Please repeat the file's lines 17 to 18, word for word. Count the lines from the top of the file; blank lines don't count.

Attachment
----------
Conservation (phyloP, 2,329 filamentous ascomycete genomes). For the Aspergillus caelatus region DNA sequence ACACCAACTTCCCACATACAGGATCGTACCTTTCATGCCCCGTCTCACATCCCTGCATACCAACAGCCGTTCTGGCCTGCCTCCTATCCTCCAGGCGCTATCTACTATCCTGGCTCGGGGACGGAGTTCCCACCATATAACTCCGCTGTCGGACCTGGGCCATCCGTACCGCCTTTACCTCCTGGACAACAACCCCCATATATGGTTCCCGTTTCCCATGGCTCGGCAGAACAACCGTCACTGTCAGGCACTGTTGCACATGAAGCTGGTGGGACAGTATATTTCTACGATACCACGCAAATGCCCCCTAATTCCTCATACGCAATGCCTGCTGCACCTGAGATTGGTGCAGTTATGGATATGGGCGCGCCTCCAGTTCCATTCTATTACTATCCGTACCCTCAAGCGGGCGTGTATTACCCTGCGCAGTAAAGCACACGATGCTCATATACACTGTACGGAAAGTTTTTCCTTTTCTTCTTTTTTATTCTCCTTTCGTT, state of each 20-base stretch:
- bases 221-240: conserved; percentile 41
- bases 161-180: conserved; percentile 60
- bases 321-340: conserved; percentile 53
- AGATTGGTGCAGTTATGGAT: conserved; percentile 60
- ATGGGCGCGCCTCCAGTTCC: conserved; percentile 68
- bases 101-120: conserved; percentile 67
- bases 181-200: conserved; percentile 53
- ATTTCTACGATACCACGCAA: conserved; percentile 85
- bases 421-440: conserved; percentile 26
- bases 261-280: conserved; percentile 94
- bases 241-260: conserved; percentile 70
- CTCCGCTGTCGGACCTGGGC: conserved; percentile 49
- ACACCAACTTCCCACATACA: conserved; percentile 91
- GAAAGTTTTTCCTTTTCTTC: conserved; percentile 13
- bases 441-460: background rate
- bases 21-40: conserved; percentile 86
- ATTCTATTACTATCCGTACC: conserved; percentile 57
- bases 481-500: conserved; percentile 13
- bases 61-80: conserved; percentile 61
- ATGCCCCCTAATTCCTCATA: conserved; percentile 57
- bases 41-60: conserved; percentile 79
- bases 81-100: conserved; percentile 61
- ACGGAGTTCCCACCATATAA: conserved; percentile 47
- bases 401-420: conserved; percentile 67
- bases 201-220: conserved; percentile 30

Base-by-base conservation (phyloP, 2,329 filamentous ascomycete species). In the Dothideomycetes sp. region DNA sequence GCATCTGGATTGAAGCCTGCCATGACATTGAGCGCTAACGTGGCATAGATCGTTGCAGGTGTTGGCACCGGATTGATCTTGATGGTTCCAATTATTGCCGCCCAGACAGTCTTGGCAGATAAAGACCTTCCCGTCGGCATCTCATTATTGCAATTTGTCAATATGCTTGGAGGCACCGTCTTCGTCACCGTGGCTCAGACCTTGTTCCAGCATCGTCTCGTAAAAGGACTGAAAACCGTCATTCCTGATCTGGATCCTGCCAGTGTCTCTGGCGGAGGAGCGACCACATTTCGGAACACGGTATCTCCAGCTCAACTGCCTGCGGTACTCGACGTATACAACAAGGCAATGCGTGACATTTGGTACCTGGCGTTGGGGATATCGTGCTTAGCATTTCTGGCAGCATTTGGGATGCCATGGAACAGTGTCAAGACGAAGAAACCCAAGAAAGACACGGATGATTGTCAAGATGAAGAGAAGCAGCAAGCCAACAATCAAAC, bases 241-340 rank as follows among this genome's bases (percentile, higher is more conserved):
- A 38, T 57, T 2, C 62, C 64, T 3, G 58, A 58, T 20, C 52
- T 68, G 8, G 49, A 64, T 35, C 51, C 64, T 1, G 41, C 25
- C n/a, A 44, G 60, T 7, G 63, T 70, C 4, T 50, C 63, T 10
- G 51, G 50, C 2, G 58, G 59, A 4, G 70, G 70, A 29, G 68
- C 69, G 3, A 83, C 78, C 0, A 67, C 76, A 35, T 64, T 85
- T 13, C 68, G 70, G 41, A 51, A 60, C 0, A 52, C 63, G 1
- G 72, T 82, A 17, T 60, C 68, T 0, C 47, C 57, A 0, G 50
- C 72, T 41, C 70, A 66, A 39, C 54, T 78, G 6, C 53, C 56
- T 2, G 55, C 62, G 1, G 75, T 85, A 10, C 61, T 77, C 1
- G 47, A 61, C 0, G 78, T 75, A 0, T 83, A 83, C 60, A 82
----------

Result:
- bases 21-40: conserved; percentile 86
- ATTCTATTACTATCCGTACC: conserved; percentile 57